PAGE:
[10.07.20]  Everything E-Torque

This page is everything 48V e-torque related 


Conclusion Image Directory

Some Project Background
This beautiful device exists as of late 2019. Its a motor, its liquid cooled, its got a built in inverter, its automotive grade and its presently fairly low cost on the used / surplus market. Just look at that thing. Its gorgeous. Have you purchased a hobby BLDC outrunner, and found that it exploded under load? Whats the half-life of hobbyking?
While this is no where near as lightweight as a 7kw outrunner, it is comically ruggedized and has an actual coolant jacket.
Behold the savior of electric go-karts, I bring you the e-torque. 
Its a gorgeous machine
The size of a modern alternator, but with extra magic inside. The widget on the far right is a spring loaded belt tensioner
Look at that built-in controller

Hot dang that's some gorgeous silicon.

What information about this thing exists [as of 10-2020] 
What vehicle is this contraption in?
  • Dodge Ram 1500 eTorque [2019/2020] [link]
  • Jeep Wrangler eTorque [2019/2020]  [link

This presentation from Continental: [external link] [local copy] has some interesting tidbits:

This is page 9,and you can glean a bit of what the nominal setup is. You have an induction motor tied directly to the engine, so no electric-only operation. Interestingly the photo shown has the motor and inverter seperated, and looks like it was copied from an engineering diagram, as like I have eno idea why phase resistance is included. Also what is a 12v Boardnet, did you mean 12v bus?
Here's some interesting bits. This is slide 12 from the above presentation

There's a 60mm and 40mm motor, both have similar operation parameters. The continuous rating is curious, 6kw in motor mode. Lets take a look at the vehicle to figure out why. Note the coolant temperature is 115C max, which may point to these being used in-line with engine radiator fluid. Having 100C 'coolant' for an electric motor seems inherently wrong, but alas this appears to be what this is designed for. Whats exciting is that it lists -40C coolant ratings, this is norminally to indicate it can survive, canada but, it indicates that there should be no issues with some very cold weather operation on an ice-vehicle. 
From this presentation [link], from the 2017 [European Conference on Nanoelectronics and Embedded Systems for Electric Mobility]  we get a bit of an internal view of the motor, not terribly detailed, but does give us a hint at performance. 14kw peak power [2 seconds] , 4.2kw continuous [1 hr] seems to differ from the previous slides, its very likely the test conditions were with 100C coolant, as 2 seconds is an incredibly short thermal operating window.
Lets do some more digging, Infineon makes a dev-board thats eer-ily similar to the built in controller, [link]. This thing is comically similar specification-wise to the 48v inverter on the back of the eTorque motor, and may be the dev-kit it's based off of. Lets take a look at the specs.
  • 12kW 500Arms (700A peak) Output
  • 105C liquid cooling capability
  • Design for integration with Motor
So, there's a few things of interest here, 105c liquid cooling: 105c coolant is not coolant, its just the nominal radiator fluid temperature of an ICE engine. Its doubtful that an automoitive group would use an array of electrolytics, for a high temperature application, but its a reasonable place to work from. Interestingly this module is available from digikey [link], for a whopping $869.54.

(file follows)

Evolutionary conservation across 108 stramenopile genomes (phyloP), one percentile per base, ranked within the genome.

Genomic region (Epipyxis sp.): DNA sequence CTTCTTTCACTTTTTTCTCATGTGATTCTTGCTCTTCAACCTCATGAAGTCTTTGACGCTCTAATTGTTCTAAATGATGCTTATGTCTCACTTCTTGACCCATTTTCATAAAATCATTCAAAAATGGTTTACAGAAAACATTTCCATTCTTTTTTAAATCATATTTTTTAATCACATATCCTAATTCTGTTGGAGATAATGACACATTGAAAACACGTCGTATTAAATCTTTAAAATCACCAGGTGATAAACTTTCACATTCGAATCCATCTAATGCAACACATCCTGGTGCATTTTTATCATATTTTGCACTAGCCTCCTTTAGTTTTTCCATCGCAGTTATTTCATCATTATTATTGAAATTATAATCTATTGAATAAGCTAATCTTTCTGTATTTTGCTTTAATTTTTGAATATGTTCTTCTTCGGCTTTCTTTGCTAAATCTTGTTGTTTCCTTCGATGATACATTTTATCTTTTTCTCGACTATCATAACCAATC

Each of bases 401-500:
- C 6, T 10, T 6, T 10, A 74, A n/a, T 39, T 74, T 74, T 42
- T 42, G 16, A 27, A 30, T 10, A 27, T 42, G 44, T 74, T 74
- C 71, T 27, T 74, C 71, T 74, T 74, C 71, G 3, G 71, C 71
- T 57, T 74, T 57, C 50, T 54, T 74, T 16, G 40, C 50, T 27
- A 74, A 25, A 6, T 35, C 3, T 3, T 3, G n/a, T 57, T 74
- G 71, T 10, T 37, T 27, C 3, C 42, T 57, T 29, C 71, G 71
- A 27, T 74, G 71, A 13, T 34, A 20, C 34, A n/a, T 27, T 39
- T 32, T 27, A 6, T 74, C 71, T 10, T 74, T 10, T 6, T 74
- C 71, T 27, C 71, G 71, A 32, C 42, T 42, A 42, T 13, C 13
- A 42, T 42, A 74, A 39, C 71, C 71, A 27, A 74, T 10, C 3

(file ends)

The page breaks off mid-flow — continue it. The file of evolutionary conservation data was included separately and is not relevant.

Here's an interesting app-note on this thing [link] [local copy]
Can we glean any information about 48v hybrids from standards?
Enter ISO 21780, this is the 48v vehicle supply specification. I purchased a 2019 vintage draft, while the motor was likely born after this motor was manufacturered, but lets dig in anyway. The ISO bodies are incredibly protective of their standards, which for whatever reason cost money. Relevant Ycombinator Post:

 So unfortunatley I have to be vague here, from what I can tell, small excerpts are ok. Did you know the bus operating range is defined in an ISO spec?  Seriously, 60-58v is the upper overvoltage range, 58-54 is the overvoltage range, 54-52 is the 'you are entering overvoltage range' 52-36 is normal voltage range, 36-31 is the 'you are entering low voltage range' 31-24v is the undervoltage range and 24-0v is the undervoltage limit.  This is annoying, I really want to share this specification. Other interesting tidbits, at 40C, the quiescent current must be <0.1mA for the device under test. 

Does the 2020 copy show anything useful?
I had put in a library request for a copy, and while it took a few days, it appeared.

Interesting video about the e-torque system on the ram 1500 [link].
  • The stop-start feature is demo'd around 2min and 40 seconds in. 

So lets start digging public information which may help us find out at least the pinout of this monster.
Thanks to the Jeep JL forums [link]  there's some interesting wiring diagrams. Unfortunately, this vehicle is a modern monster of sensors. 

So i did the thing, I bought the actual service manual. 200$ for a manual for a vehicle I do not own. Neat. Even more curious, this is a physical flash drive, so lets see what actually shows up. The delivery window is ~two weeks, so either it is a hefty flash drive or its coming to Boston via a boat. 


(There's other photos in the photo gallery)
Concluding Remarks:

If you have questions or comments, ask below or send over an email.
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Stay safe when working with electrons in aqueous / semi-aqueous environments. Also wear sunscreen, I'm not responsible for your newly acquired winter-farmers tan : ]

Rensselaer Polytechnic Institute 
Electrical & Electrical Power